Academic journal article Journal of Ecumenical Studies

Looking for Balance between Identity and Encounter: Buber's Relations and Interreligious Dialogue

Academic journal article Journal of Ecumenical Studies

Looking for Balance between Identity and Encounter: Buber's Relations and Interreligious Dialogue

Article excerpt

There is certainly nothing original in addressing Martin Buber's Ich-Du relations or in examining the implications of his claims for the broad context of interfaith dialogue. Indeed, I am neither an expert in Buber's philosophy nor have I examined what many consider his magnum opus with the extensive knowledge of German that undoubtedly identifies the specialist. Yet, my hope is to offer a fresh perspective that is to emerge as a bridge between the theoretical/philosophical and the experiential/phenomenological in a manner that is certainly unique in the specific details of its actualization. In fact, in my eyes Buber came to life while I was studying at the Pontifical Gregorian University in Rome pursuing a post-doctoral diploma in interreligious dialogue. This would be no remarkable background if I were a Jesuit priest or even a Catholic lay member with a degree in fundamental theology, but as an Italian Latter-day Saint with academic training in the theological and socioscientific study of Mormonism the setting was not only novel (given that I was the first Mormon ever to attend the institution) but also ideal for an I-Thou Erlebnis of the Buberian kind. (1) Therefore, this essay is undeniably and unapologetically autobiographical, but its main purpose is not to report but to reflect upon the reality of an experience of encounter through the guidance and aid of Buber's dialogic philosophy, which is used to reflect upon what is presently only a memory, although one with significant implications for my own identity.

Indeed, "identity" lies at the core of my explorative and reflective enterprise, which is to be accompanied by another term of great significance for both Buber and interreligious dialogue at large, namely, "encounter." Identity and encounter, in fact, are two coexisting elements that contribute to define, for better or for worse, dialogues and pseudo-dialogues of many different kinds and contexts. It was no surprise then that, in the many conferences, lectures, and debates on interfaith dialogue that I attended in Rome, the common difficulty of demarcating exact boundaries and of defining the characteristics of true dialogue involved questions of identity and encounter. In other words, and in that specific context, the objective of understanding dialogue in order to be able to replicate and develop it usually extended over a pathway littered with such questions as: What are the characteristics of a dialogic identity? What are the boundaries and objectives of a dialogic encounter? What is or should be the ideal meeting point between the stable and the dynamic, the divergent and the common perspectives, the nonnegotiable and the negotiable?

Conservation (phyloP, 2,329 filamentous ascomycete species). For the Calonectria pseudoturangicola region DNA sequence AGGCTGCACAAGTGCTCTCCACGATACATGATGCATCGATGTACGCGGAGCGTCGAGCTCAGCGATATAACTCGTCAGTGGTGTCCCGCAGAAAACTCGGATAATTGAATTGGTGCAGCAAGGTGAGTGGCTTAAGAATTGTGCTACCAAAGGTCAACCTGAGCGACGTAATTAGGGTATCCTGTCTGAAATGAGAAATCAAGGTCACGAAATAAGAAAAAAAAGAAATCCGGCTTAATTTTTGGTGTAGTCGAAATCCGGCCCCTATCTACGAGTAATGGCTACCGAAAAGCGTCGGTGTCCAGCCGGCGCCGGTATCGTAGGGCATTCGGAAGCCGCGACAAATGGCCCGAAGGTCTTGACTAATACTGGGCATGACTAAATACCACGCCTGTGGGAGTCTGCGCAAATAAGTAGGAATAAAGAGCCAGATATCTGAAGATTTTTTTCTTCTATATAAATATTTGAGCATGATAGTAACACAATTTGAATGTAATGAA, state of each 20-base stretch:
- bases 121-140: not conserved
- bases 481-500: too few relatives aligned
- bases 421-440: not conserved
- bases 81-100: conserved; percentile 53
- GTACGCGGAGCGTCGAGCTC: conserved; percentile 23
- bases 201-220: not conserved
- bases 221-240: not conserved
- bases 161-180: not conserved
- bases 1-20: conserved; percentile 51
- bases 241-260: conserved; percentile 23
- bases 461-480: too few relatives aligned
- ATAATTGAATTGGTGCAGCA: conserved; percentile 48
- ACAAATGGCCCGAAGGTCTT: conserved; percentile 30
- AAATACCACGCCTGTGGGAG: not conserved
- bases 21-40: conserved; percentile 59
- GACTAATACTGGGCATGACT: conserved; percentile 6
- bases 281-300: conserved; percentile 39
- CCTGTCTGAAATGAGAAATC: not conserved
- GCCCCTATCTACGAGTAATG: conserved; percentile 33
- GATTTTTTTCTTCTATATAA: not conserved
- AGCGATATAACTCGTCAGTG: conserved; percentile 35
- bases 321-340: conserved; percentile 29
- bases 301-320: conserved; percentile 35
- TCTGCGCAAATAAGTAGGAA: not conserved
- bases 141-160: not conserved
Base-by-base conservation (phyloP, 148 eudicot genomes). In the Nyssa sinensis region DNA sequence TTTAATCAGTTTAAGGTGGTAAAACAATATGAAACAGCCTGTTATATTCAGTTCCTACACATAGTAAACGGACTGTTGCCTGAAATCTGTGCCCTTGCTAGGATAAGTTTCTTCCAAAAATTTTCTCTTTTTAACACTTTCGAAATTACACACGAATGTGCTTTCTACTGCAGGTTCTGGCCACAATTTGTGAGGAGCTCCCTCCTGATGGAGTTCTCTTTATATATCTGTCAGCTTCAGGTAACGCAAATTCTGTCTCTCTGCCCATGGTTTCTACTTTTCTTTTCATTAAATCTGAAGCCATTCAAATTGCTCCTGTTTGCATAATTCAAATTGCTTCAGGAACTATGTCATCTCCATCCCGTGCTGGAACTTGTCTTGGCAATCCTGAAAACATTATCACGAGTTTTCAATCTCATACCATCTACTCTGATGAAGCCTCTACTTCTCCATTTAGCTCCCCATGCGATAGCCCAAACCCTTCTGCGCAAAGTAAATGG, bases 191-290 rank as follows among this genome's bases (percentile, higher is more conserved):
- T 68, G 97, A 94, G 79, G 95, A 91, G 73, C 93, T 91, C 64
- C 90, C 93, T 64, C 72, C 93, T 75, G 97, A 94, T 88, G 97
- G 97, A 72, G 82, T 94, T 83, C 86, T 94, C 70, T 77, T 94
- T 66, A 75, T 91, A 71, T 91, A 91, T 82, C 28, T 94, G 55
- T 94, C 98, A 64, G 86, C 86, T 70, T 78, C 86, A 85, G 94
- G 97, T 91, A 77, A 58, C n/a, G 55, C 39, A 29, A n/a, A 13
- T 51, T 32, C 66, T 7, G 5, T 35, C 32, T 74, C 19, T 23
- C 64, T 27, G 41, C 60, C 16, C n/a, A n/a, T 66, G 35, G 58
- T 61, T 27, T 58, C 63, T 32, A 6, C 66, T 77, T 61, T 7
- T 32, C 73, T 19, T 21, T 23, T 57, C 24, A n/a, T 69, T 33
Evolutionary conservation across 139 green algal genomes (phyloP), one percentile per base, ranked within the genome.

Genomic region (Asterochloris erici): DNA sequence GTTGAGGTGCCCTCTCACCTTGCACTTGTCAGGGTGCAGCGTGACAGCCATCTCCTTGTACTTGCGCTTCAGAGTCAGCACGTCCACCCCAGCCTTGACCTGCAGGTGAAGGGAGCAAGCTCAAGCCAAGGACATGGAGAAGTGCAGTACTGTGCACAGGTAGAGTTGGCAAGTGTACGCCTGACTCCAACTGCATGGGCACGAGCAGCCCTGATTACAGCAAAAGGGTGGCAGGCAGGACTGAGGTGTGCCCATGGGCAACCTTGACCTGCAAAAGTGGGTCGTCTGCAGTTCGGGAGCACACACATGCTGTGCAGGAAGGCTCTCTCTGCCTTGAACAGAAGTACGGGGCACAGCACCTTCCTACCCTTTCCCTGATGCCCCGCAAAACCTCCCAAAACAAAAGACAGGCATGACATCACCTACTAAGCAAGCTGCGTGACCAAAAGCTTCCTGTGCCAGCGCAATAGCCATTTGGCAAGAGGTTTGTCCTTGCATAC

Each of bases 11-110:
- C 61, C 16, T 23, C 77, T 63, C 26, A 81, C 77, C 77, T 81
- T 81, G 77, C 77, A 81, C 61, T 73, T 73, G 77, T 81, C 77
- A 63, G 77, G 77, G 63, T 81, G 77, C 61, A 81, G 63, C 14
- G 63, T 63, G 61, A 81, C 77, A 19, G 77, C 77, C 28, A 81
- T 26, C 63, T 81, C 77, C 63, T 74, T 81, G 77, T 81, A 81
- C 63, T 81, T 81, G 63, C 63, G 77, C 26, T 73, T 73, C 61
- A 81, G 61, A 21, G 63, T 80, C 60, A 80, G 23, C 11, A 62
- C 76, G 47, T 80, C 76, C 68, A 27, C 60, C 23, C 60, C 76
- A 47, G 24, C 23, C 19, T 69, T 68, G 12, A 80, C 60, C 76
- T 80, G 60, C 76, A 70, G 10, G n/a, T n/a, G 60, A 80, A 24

In these questions it seemed that change and stability intersected at times confusedly and at times systematically. Often the perceivable although unspoken goal was to extend an excessively fixed identity beyond its boundaries to an ideal point of conjunction with encounter, which in turn was to be pushed back from its unpredictable, even erratic nature toward greater stability and control. In this light, is it even possible to speak of identity and encounter as separate, identifiable elements of human existence, or should we simply fall back into the identity-in-encounter and encounter-in-identity conundrum with no further guiding principles leading to a recognizable equilibrium? This is where Buber comes to our assistance.

As is well known, Buber distinguished between two kinds of relationships that characterize human beings in all their interactions. The most common and by far most abused is the "Ich-Es" or "I-It" relation that involves the realm of "experience" or Erfahrung as Buber would pinpoint. Specifically, experience of this kind involves the objectification of our reality with the It part representing the direct object of whatever goal-directed verb concerns us, including verbs of perception and sensation. Buber further stated that experiences of this sort are not focused in the present world; indeed, they may not even be considered encounters because they take place only within the mind of the individual subject, since they connect with her or his memories, conceptualizations, and desires that are clearly rooted in the past. …

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